Telkom’s IP Connect network is IPv4-only, but according to Graham Beneke, network engineer at Neology, there are ways for Internet Service Providers (ISPs) in SA to work around the limitation to provide IPv6 addresses.
The Internet Society has deemed today (6 June 2012) “World IPv6 Launch Day” and has arranged that a number of large ISPs, home networking equipment manufacturers, and websites participate in the event.
Internet Protocol (IP) addresses are needed to route packets around a network, including the Internet, and many industry bodies have been warning that the number of addresses is close to running out.
IP version 6 (IPv6) was developed to replace IPv4 and offers around 340 undecillion (which is 340 followed by 36 zeroes) as opposed to the 4 billion or so IPv4 addresses.
Much has been written about the imminent exhaustion of IPv4 addresses, with some prominent geeks and techies predicting that IPv4 would be commonly used for a number of years still.
So, is the Internet’s sky really falling?
“The Asia-Pacific region is already in the rationing phase of IPv4 address allocations,” said Beneke, who is also co-Chair of the Internet Service Providers’ Association working group. “The European region is expected to reach the same phase before the end of this year.”
What this means in more technical terms, Beneke explained, is that there are only enough IPv4 addresses available for the NAT (network address translation) gateways inside the operator networks.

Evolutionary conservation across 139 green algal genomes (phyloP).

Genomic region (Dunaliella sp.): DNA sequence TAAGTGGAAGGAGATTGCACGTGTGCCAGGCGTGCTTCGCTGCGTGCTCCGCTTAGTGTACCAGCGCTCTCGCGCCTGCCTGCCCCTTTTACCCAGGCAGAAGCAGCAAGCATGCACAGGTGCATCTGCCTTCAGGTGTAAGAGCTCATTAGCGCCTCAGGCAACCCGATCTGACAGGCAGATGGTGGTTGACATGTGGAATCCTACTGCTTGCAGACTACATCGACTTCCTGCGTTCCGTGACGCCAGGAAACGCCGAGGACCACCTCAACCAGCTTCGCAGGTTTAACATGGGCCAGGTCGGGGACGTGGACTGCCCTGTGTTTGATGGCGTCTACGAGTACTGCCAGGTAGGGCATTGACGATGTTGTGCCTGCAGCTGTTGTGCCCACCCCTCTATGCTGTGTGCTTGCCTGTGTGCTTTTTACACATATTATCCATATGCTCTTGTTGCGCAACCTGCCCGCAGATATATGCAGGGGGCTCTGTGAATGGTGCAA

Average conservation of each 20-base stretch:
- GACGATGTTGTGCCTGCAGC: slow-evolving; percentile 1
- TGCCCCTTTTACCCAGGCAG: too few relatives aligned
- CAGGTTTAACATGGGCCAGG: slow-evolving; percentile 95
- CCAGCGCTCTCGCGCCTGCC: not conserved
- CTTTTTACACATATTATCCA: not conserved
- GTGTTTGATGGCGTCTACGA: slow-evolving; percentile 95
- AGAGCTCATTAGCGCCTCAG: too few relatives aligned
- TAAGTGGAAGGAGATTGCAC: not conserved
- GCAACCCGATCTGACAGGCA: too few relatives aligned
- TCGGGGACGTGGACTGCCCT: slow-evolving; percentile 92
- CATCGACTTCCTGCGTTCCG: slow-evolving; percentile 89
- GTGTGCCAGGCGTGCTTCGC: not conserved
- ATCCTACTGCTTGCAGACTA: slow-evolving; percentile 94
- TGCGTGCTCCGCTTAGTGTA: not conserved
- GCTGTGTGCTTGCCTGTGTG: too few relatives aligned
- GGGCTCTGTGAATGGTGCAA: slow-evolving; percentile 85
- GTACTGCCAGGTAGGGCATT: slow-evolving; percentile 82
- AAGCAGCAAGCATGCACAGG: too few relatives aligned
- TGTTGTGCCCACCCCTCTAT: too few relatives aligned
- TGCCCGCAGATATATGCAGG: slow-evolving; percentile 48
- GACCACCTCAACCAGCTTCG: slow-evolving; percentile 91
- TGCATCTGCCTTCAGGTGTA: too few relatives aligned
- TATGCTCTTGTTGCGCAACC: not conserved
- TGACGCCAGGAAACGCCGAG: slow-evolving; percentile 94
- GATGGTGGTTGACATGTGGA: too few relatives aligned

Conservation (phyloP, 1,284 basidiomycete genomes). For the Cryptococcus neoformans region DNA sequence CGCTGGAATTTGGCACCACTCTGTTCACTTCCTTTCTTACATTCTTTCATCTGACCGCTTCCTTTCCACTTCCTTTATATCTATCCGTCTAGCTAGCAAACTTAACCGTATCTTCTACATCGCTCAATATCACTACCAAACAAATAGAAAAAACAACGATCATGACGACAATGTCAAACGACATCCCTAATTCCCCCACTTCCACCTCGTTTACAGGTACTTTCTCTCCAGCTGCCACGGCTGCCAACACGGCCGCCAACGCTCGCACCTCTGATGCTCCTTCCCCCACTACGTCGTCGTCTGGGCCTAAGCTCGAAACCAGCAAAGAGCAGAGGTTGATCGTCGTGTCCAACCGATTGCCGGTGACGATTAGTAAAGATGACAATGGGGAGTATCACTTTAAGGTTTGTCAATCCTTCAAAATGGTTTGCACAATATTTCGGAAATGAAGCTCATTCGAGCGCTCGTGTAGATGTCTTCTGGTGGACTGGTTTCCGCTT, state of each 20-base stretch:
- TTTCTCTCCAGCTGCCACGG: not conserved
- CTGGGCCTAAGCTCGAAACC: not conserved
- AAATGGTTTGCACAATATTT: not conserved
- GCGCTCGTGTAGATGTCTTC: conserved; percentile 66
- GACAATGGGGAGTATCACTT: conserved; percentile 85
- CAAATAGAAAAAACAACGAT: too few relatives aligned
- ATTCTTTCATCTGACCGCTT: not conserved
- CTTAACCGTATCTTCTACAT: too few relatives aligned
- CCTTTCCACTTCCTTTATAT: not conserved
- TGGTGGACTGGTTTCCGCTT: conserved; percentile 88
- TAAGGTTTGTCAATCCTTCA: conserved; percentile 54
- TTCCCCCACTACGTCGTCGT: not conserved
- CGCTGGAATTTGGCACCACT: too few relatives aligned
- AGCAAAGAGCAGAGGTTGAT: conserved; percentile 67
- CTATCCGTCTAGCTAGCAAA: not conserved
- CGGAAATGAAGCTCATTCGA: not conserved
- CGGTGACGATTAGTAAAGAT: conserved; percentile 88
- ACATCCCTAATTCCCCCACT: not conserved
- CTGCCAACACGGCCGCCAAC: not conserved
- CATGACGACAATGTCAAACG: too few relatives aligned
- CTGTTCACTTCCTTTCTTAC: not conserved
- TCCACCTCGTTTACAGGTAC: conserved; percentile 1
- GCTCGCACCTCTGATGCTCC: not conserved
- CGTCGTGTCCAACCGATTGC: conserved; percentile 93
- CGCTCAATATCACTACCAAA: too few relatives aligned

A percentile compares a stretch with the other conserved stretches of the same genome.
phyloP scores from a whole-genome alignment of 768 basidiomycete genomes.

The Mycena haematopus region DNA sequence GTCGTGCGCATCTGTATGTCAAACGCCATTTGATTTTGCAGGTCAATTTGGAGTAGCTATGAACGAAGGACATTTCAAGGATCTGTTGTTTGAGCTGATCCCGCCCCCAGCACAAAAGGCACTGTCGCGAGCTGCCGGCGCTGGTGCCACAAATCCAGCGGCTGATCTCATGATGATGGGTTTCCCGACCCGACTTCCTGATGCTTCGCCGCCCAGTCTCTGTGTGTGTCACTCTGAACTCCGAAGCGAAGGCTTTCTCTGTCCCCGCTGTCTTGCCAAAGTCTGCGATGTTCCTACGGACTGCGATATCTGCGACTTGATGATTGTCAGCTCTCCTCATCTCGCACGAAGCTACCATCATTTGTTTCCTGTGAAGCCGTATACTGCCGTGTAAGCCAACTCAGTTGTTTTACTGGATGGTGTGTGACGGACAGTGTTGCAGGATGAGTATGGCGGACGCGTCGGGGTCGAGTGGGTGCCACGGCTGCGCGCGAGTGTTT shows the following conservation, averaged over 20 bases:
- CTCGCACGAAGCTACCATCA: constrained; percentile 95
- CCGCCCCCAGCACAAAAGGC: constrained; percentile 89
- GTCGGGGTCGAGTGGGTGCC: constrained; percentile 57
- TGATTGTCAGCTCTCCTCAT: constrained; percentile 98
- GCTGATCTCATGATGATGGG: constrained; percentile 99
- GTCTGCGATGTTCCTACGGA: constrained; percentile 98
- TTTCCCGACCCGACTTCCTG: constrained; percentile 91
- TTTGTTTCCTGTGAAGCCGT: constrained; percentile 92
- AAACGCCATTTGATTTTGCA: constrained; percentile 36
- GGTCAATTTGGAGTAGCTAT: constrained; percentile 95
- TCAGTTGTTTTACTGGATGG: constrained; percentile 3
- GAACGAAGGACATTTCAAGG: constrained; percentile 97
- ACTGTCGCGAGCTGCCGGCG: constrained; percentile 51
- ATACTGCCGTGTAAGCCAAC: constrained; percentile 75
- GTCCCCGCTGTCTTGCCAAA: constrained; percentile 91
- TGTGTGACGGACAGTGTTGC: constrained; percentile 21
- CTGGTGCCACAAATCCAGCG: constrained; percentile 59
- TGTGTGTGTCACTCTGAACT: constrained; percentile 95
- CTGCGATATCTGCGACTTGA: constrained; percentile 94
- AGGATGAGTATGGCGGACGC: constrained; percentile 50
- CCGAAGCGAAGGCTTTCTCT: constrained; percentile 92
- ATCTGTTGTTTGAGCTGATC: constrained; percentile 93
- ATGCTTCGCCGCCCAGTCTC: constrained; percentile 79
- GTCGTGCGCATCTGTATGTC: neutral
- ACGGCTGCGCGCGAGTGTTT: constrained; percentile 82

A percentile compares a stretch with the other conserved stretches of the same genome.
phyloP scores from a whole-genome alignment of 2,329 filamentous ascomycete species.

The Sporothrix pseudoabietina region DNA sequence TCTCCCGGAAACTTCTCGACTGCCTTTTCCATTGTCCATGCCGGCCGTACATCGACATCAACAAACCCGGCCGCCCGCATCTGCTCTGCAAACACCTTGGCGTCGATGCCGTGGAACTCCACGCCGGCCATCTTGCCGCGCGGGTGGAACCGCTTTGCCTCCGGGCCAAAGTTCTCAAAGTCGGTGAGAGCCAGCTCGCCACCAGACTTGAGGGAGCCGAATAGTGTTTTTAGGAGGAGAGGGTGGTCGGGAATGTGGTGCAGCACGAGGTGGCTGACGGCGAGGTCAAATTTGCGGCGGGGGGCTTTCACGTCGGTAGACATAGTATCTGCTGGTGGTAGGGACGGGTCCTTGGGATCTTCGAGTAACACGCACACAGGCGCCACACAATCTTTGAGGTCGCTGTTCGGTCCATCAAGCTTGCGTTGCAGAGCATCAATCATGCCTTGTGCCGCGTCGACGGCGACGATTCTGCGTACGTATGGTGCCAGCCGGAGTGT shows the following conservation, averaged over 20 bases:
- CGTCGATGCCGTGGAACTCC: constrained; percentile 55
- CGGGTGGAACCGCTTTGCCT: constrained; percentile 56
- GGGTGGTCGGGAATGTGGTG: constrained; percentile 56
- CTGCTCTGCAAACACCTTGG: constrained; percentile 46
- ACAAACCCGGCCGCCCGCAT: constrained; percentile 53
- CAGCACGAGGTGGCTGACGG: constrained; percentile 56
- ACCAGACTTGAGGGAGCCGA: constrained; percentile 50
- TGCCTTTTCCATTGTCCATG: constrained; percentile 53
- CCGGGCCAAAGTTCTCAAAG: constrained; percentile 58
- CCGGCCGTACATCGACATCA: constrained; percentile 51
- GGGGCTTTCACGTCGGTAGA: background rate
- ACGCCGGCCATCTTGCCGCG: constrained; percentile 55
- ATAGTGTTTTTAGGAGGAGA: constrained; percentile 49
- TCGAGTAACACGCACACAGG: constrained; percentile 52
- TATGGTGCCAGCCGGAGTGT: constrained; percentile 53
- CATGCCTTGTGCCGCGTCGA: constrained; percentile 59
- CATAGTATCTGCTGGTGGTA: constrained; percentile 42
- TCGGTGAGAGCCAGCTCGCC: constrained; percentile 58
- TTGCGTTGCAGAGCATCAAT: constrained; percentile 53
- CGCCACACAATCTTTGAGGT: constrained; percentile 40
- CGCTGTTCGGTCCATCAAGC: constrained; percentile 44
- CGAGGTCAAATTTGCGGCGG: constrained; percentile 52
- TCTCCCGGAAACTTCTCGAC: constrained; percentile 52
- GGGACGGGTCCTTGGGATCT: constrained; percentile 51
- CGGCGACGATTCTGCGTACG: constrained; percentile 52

“Many users in these regions are only able to host publicly reachable services on IPv6 addresses,” Beneke said.
Benefit to users
Asked how users would benefit from a switch to IPv6, Beneke explained that as IPv4 addresses run out, network operators will be forced to stop providing customers with public IPs on their Internet services.
“Large NATs will be placed in the network cores and features like port forwarding and UPnP will no longer be available,” Beneke said.
Those using IPv6 will not be affected by this and hosted services, peer-to-peer and protocols like VoIP will continue to work without problems.
Beneke warned that users on certain operating systems may experience slow downs or latency to some sites if their system attempts to tunnel to an IPv6 website.
“Most recent releases of the popular OSs will automatically choose the optimal protocol based on available connections,” Beneke said.
Beneke said that users can test the IPv6 status of their PC by visiting http://test-ipv6.co.za/.
Is SA ready?
Commenting on South Africa’s readiness, Beneke said that Neology has been running IPv6 natively for over a year and that “a number of ISPs” are getting IPv6 connectivity from them.
“We also peer with a number of other networks at JINX [Johannesburg Internet Exchange] who are at various stages of their IPv6 roll-out,” Beneke said.
Beneke also punted Neology’s “neoSIX” range of products that can be used to provide IPv6 services over IPv4.
“‘neoSIX’ is currently being used to IPv6-enable the MyBroadband website,” Beneke said.
Using IPv6 rapid deployment technology (6RD, which Neology also provides, Beneke pointed out), it is also practical to provide South African ADSL users with IPv6 connectivity.
“Along with 6RD ADSL routers that are already available in South Africa a user gets an automatically configured IPv6 connection,” Beneke said.